In physics theory B is more general than theory A, if B explains all results which A explains and some additional results. According to this definition Special Relativity is more general than Newton’s ...
Jo Wehler's user avatar
  • 28.2k
8 votes

Is there "empirical" distance without "mathematical" distance?

The mathematical concept of distance is an abstraction of the physical experience of distance. As such, we can use the mathematical concept to discuss 'distance' between things that are non-physical ...
Ted Wrigley's user avatar
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8 votes

Is there "empirical" distance without "mathematical" distance?

Are formal notions our best models of that experience of what we see with a ruler, or can we go further by saying that they are the same thing? Many people used to believe that empirical distance ...
wizzwizz4's user avatar
  • 2,092
8 votes

What is a physical quantity in science?

Physical quantity is something that one measures. In other words it is defined by the measurement procedure/protocol. Then one can form an abstract view of such a quantity, as something that can be ...
Roger V.'s user avatar
  • 1,535
8 votes

Can Mathematics Fully Describe the Universe?

Mathematics can be used to make a model of the universe. All models are necessarily simplifications of the thing they model - if they weren't they would be of no use as they would be no easier to ...
Dikran Marsupial's user avatar
7 votes

What are some arguments against the brain-in-a-vat thought experiment?

In my opinion, the best response to ontological uncertainty is to strive to live in a way that is meaningful regardless of the true nature of reality. While it may seem implausible, it may be less so ...
Chris Sunami's user avatar
  • 29.4k
7 votes

Where did Husserl say that in quantum mechanics spatial localisation is no longer a principle of individualisation?

I suspect that Petitot is misremembering and interpolating. Husserl did generally consider (formal) metaphysics to be the doctrine of individuation. For example, in a 1918 letter to Weyl, thanking him ...
Conifold's user avatar
  • 42.8k
7 votes

Why is the complex number an integral part of physical reality?

In my opinion you are mixing up different points: Physics does not use complex numbers to count entities. It is sufficient to count mangos by non-negative rational numbers, i.e. 1 mango, 1.5 mangos, ...
Jo Wehler's user avatar
  • 28.2k
7 votes

A distinction between knowledge of laws of physics and the actual laws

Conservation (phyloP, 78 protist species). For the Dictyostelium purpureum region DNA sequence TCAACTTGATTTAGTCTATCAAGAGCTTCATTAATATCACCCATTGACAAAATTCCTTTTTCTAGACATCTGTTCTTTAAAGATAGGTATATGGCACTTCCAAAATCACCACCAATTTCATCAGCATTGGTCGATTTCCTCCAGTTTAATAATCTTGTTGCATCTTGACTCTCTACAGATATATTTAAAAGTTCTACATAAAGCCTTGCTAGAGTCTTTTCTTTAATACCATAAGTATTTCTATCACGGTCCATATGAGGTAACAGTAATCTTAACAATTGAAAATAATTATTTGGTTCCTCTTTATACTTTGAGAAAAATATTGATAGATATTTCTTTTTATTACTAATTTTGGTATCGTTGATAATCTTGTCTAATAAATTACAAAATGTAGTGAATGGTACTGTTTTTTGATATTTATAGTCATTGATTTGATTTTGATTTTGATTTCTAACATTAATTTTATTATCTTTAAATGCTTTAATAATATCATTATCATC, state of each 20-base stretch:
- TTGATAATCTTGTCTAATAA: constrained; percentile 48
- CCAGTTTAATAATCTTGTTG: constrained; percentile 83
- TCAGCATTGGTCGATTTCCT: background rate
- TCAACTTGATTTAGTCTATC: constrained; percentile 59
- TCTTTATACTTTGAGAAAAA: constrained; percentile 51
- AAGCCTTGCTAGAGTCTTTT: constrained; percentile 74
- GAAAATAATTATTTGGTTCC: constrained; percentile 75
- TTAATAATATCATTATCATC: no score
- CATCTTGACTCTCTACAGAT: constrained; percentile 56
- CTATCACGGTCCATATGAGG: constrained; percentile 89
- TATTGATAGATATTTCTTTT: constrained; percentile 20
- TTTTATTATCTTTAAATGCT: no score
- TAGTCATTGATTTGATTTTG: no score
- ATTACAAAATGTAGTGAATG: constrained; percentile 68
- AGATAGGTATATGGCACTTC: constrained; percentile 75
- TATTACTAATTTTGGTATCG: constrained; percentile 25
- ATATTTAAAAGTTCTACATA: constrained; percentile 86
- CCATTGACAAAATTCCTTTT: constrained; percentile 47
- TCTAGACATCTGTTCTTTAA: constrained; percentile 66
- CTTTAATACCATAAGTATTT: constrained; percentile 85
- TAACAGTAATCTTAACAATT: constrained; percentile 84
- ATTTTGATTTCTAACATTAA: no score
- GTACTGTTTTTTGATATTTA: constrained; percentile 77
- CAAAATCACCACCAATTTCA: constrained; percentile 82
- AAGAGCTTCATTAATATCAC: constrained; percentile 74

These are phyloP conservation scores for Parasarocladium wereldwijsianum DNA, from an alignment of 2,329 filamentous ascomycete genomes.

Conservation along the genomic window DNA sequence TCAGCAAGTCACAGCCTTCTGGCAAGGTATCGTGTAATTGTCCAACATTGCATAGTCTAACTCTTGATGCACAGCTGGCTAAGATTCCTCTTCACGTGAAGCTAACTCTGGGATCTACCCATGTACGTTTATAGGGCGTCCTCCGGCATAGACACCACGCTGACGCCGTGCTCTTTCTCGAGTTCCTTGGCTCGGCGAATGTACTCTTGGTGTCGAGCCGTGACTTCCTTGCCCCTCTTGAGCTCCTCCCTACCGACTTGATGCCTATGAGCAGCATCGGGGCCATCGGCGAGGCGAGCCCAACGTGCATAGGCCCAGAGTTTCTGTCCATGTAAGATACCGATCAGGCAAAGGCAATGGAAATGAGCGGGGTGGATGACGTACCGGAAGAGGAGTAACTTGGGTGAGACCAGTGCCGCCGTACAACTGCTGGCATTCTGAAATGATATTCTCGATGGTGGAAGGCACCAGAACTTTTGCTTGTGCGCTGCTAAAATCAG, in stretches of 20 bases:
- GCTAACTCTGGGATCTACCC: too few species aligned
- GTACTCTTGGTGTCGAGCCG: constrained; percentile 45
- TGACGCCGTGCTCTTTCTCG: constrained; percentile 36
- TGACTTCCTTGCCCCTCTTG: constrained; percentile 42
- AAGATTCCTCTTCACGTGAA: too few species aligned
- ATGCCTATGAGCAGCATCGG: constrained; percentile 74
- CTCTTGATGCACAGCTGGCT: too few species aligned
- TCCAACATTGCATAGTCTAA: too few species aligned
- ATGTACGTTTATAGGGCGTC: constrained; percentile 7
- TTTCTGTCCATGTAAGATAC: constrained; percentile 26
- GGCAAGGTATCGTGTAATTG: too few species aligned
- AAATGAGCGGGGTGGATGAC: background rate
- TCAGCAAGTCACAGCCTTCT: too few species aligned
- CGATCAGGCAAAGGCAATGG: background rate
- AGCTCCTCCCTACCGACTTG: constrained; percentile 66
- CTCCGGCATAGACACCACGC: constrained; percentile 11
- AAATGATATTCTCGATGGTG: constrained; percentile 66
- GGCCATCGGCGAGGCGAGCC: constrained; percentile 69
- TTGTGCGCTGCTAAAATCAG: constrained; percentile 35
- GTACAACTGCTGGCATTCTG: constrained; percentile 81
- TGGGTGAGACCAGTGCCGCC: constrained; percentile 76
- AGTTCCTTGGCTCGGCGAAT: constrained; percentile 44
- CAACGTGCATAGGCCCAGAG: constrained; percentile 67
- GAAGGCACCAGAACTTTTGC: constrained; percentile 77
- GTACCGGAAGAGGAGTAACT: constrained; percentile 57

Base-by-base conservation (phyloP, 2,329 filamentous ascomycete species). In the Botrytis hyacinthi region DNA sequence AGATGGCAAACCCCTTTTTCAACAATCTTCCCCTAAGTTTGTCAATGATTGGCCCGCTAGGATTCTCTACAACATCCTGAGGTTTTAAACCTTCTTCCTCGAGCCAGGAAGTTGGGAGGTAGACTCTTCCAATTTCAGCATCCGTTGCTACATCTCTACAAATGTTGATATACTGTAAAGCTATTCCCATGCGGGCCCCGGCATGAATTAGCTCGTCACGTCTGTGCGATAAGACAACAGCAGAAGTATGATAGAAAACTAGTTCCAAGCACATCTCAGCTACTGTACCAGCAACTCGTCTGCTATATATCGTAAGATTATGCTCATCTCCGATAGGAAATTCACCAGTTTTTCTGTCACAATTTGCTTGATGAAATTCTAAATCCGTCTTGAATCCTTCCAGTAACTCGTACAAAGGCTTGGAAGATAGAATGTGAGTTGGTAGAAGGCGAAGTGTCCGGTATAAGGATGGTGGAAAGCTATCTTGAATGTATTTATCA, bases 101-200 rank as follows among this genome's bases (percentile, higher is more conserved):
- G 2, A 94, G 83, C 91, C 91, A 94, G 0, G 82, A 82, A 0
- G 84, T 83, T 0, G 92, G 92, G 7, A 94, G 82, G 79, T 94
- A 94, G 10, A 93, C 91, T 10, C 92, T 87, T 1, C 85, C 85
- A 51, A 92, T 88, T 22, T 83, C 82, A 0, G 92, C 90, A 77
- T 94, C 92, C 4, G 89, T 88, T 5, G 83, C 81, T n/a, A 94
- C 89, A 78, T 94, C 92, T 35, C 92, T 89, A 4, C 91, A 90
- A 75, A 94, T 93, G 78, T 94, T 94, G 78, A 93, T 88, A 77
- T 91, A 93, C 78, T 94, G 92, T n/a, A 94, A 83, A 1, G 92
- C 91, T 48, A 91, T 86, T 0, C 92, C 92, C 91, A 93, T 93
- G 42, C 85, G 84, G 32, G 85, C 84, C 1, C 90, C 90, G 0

In practice, the term "law of physics" refers to things we already know to be wrong more often than not. For instance, Newton's law of gravitation is wrong, it has been superseded by general ...
ACuriousMind's user avatar
7 votes

Determinism vs prediction

Determinism means that what happens in the future is unambiguously determined by what happened in the past. Predictability means that you can figure out what will happen next based on what happened ...
Marco Ocram's user avatar
  • 17.8k
7 votes
Accepted

Is thermodynamics science?

Thermodynamics is not just the study of entropy. It is what you get when you apply the laws of motion to statistically large ensembles of particles undergoing random collisions. There is no "...
niels nielsen's user avatar
7 votes

Do distant stars still exist or are they just images?

Lorentz Transformations, I believe, still maintain a certain sense of realism, and I don't believe the "truth of the matter" of a question like "is this star still alive?" in ...
TKoL's user avatar
  • 892
7 votes

How could we have defined time, had matter in our universe not been atomic?

A few observations... A second is a unit of time, not time, so the definition of a second is not a definition of time any more than a kilogram is a definition of mass. The advantage of using atomic ...
Marco Ocram's user avatar
  • 17.8k
6 votes
Accepted

What does Heidegger mean by saying that Bergson's concept of time is essentially spatial?

Bergson's thesis was not that time is space-like, but that time understood "in the common way" is space-like. Bergson argued that practical reasons cause us to regard time as space, but that strictly ...
Ram Tobolski's user avatar
  • 7,331